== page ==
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Liver transplant

Due to the lack of available livers, it's rarely possible to have a liver transplant as soon as it's needed, so you'll usually be placed on a waiting list.

Most people who need a liver transplant are placed on a waiting list until a suitable liver becomes available.

This is because there are more people who need a transplant than there are donor livers.

If you're well enough, you stay at home while you're on the waiting list. Be prepared to get a call at any time saying that a liver is available and asking you to come into the liver transplant unit.

Waiting times

How long you'll wait for a liver can vary quite a lot. If you need an emergency transplant, you may only have to wait a few days.

The average waiting time for a liver transplant in the UK is:

  • 135 days for adults
  • 73 days for children

It may be possible to have a transplant sooner if a relative or friend is willing and able to do a living donation (where part of their liver is removed and given to you).

What to do while on the list

While you're on the waiting list, it's important to:

  • eat healthily
  • exercise regularly, if you can
  • avoid smoking
  • make sure all your vaccinations are up to date
  • have regular dentist check-ups
  • use contraception to avoid becoming pregnant
  • prepare an overnight bag to take to hospital at short notice
  • make arrangements with your friends, family and employer so you can go to the transplant unit as soon as you get the call

Your transplant team will advise you about whether you can drink any alcohol while on the waiting list. Ask your doctor if you can drive, as some liver problems can affect your ability to drive.

Tell the transplant unit if:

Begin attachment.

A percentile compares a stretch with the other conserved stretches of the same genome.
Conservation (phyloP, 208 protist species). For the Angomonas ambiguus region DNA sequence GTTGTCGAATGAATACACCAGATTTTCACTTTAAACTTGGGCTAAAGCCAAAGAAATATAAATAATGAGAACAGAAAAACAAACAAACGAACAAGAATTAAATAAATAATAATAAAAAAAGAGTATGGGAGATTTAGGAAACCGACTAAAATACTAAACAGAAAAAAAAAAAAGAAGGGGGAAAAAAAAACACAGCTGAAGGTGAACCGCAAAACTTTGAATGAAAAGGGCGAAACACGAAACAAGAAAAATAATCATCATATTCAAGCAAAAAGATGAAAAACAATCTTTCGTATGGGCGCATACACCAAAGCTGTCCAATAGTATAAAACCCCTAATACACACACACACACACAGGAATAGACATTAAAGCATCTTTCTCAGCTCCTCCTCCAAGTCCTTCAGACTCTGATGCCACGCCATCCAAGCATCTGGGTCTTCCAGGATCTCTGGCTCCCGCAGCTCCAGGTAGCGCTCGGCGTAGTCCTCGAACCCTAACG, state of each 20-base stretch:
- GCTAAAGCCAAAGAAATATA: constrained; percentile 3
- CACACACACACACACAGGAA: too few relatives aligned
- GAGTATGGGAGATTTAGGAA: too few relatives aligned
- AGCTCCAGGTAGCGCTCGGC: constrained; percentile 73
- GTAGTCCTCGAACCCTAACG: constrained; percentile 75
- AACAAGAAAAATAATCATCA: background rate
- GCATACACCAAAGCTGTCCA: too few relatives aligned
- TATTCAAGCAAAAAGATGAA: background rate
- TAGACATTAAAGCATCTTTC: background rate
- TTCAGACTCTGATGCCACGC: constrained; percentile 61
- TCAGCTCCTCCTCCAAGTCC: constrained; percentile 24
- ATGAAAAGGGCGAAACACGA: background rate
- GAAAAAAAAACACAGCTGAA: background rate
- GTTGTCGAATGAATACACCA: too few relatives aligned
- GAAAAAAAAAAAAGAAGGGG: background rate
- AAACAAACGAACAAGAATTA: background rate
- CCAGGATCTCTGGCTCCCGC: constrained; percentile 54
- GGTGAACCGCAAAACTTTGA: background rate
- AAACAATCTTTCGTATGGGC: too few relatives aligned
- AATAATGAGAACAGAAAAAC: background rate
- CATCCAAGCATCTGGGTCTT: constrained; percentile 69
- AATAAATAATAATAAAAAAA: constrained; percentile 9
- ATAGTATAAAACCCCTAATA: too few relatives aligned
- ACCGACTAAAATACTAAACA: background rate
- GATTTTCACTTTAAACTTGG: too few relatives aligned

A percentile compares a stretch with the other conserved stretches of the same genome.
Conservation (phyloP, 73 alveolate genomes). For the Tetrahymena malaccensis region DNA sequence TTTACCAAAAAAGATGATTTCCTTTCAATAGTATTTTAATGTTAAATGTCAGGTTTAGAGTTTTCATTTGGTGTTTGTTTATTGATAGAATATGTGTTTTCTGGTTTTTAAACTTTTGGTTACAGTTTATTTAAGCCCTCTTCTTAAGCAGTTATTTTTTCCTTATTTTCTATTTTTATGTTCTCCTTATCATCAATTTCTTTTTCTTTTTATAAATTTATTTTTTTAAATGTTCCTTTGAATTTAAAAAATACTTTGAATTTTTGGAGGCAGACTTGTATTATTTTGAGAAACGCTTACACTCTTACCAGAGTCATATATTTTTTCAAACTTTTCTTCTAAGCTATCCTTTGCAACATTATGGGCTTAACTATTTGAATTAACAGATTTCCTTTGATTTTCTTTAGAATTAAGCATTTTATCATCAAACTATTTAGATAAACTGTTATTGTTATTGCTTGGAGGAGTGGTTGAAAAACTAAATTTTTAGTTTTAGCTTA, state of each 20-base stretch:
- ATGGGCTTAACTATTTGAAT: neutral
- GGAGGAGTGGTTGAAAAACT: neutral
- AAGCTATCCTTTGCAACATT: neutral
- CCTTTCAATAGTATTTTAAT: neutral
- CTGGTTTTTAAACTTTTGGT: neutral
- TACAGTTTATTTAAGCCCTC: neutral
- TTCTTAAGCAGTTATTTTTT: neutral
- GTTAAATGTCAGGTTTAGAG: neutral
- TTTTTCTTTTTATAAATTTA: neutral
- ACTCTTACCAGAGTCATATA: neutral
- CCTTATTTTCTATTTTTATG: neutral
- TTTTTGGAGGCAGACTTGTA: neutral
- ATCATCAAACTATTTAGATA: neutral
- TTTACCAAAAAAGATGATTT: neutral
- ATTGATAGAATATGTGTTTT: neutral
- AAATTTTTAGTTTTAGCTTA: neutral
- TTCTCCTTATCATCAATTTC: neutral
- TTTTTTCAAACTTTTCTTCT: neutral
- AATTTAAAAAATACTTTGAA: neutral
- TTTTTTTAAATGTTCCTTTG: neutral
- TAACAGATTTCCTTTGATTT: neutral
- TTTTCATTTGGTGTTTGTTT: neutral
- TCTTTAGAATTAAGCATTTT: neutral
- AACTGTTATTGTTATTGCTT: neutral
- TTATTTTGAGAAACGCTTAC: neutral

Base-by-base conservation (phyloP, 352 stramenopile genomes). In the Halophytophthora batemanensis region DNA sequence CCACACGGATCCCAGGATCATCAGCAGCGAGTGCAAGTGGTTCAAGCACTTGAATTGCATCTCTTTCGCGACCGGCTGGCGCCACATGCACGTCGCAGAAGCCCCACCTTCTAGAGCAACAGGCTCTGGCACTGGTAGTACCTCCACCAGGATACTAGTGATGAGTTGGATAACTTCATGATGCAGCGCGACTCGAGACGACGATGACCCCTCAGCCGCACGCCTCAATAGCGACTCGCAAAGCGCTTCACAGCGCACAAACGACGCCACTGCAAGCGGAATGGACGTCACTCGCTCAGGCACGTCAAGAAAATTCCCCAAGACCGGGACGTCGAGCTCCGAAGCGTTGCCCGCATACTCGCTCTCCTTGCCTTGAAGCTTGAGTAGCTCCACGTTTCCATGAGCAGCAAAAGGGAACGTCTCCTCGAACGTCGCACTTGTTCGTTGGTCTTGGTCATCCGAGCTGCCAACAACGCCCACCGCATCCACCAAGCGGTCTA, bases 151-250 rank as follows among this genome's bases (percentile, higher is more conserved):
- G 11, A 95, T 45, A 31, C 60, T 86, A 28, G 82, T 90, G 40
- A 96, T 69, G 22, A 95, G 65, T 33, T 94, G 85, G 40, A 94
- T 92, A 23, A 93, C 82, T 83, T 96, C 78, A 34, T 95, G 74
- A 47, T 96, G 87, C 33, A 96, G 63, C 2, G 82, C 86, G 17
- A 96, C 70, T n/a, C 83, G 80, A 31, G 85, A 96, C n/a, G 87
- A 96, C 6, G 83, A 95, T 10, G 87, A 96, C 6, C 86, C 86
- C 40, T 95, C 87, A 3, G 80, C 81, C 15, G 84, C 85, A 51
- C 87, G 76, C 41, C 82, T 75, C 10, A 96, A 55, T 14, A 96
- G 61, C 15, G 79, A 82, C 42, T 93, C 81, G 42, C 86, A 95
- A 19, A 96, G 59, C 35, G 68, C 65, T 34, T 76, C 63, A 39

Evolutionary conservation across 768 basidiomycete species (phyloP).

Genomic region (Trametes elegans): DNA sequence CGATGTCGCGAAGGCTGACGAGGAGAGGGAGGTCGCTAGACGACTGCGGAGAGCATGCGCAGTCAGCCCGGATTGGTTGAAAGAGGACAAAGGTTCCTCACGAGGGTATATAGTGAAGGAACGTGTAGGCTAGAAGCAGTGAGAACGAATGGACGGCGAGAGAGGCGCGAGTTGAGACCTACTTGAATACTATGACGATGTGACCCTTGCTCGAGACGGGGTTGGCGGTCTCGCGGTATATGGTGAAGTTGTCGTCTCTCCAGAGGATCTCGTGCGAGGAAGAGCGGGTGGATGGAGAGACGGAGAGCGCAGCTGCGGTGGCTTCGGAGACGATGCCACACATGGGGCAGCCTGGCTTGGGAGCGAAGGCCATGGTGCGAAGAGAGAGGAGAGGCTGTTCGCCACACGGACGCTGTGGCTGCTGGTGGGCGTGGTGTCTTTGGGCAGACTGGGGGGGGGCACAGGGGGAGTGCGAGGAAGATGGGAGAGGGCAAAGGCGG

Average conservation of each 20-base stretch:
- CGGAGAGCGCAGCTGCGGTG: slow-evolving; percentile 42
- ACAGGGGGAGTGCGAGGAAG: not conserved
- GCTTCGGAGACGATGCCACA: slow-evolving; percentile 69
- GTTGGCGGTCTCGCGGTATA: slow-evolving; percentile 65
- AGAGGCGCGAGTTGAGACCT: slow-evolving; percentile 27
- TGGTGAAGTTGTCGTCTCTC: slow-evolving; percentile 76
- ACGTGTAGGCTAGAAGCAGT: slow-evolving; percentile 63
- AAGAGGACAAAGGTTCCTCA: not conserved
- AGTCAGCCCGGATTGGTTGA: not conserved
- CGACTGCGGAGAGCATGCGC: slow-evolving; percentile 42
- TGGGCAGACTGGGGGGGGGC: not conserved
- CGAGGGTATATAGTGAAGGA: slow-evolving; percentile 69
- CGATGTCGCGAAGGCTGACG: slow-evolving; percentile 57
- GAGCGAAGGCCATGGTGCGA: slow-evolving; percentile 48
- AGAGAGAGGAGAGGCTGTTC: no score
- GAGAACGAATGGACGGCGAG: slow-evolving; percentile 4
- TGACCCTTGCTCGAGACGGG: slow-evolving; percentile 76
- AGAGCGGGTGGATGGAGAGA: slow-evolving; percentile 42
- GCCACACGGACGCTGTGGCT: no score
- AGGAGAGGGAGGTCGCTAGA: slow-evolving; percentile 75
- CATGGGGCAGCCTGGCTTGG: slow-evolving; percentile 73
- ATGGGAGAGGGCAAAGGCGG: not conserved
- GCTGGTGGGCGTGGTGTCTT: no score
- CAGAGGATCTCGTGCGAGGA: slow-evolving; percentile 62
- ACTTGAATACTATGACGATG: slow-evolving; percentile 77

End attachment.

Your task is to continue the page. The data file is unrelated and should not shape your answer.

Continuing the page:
• your address or contact details change
  • you're planning to go away for a few days
  • your health changes – for example, you get an infection

Coping with being on the list

Living with a serious liver condition can be strenuous enough, and the added anxiety of waiting for a liver to become available can make the situation even more difficult.

This can have an effect on both your physical and mental health.

Contact your GP or the transplant unit for advice if you're struggling to cope emotionally with the demands of waiting for a liver transplant.

You may also find it useful to talk to people in the same situation. The British Liver Trust website has a list of support groups. You can also join the HealthUnlocked liver disease community.

What to do when you get the call

When you're contacted:

  • make your way to the transplant unit as quickly as you can
  • don't eat or drink anything

Sometimes the call may be a false alarm, as tests may later find the liver isn't suitable for transplant. You'll be told as early as possible if this is the case.

If the liver is suitable, you'll have some tests at the transplant unit to check you're well enough for surgery. You'll then be given general anaesthetic and taken into the operating room.


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